We find a way. Trust me. We take one step in front of the other, baby steps, and we create a new path, new habits, a new routine, and we create space for our feelings, and make room for our authenticity. If you have read a blog or two about #relaxation, self-care, or #recovery, then maybe you've already heard these recommendations. Do you know why? Because they work. If you look up how to make a cake, you're going to see essentially the same instructions. Do you know why? Because people have found again and again that if you mix these ingredients together, you will end up with a cake. Therefore, I am going to include things like moving, exercise, and hot baths in my recipe for relaxation, because guess what, they work.


Who Are You Most Authentically?


Clients in my practice are offered membership to a free Detoxification & Wellness program which walks through how to identify your authenticity and really rid yourself of all that isn't honoring to yourself. This work is intense, and it is necessary. As you work to identify how to relax, you'll also want to consider how you process the world. What are your primary senses? As much as I would love to include the sense of smell and taste, I am going to steer a bit away from those so we don't end up inviting a dependence on food, which so many already struggle. Focus then on if you feel you are more visual, auditory, sensory, or intellectual.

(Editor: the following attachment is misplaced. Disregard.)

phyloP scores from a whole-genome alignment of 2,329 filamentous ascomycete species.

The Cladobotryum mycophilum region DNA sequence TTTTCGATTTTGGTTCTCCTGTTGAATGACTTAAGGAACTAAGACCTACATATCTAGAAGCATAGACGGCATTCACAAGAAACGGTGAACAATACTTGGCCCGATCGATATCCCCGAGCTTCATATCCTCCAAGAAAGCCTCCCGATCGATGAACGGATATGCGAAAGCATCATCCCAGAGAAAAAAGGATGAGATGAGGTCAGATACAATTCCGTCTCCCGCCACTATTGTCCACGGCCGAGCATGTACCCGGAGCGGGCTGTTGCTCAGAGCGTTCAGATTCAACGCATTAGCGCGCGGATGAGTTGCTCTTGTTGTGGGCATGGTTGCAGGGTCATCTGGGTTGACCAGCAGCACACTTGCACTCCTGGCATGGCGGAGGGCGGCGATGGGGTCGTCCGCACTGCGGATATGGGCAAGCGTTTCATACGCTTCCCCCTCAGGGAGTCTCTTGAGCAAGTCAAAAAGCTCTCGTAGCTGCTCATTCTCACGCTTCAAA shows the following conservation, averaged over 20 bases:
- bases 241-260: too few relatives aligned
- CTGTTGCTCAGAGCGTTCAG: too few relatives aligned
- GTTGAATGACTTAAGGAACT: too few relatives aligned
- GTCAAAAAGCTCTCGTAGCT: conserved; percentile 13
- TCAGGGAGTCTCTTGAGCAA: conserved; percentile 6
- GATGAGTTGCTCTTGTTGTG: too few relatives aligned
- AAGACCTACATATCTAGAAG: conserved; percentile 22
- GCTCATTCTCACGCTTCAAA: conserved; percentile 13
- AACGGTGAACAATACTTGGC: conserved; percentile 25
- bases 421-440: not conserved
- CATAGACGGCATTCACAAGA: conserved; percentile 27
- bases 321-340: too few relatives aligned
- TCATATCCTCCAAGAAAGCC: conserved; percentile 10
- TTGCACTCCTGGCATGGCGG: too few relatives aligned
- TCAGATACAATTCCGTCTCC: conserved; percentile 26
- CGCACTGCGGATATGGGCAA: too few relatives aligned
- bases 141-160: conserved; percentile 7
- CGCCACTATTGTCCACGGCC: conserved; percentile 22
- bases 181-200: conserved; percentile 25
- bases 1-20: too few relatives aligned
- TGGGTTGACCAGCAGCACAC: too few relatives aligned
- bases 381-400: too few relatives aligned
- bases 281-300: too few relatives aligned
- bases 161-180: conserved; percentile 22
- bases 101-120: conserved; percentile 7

Certainly, we all experience each of these to some degree, but generally, one or two sort of really drives us. Think on these and identify the one, maybe two, that really speak to you. This will help you choose from the suggestions below that might be a better fit for you. If you appeal to these senses, this may help you better avoid your less than healthy addictions as you work towards relaxing and really calming your nervous system.


If you really aren't sure, if none jump right out at you, then consider this... do you more often say, "I see what you mean," or "I hear you," or "I know how you feel," or "I understand; I think so?" What type of language do you use? If you aren't sure, start paying attention. This may help you identify with your prominent sense.


Visual Modes of Relaxation


These people often need a quiet place to relax. Noise can be especially overwhelming for visual people. Things like art and design tend to appeal to these individuals, and they tend to process things rather quickly. Some relaxing activities for these individuals include coloring, drawing, doodling, zentangle, puzzles, and nature walks. I own a few adult coloring books myself (and a few puzzles). These coloring books allow you to turn your brain off and make something beautiful. Although I really didn't identify with visual as a primary sense for me, I am chuckling now at the shameful amount of coloring pencils, markers, paint, and such I have stored away because these activities have been so very relaxing for me. In fact, watercoloring was one of my primary methods of relaxation. I even have dot-to-dot books, which are really very meditative. I suspect I've given the kids the impression that the dining room table is really only for holidays, and puzzles.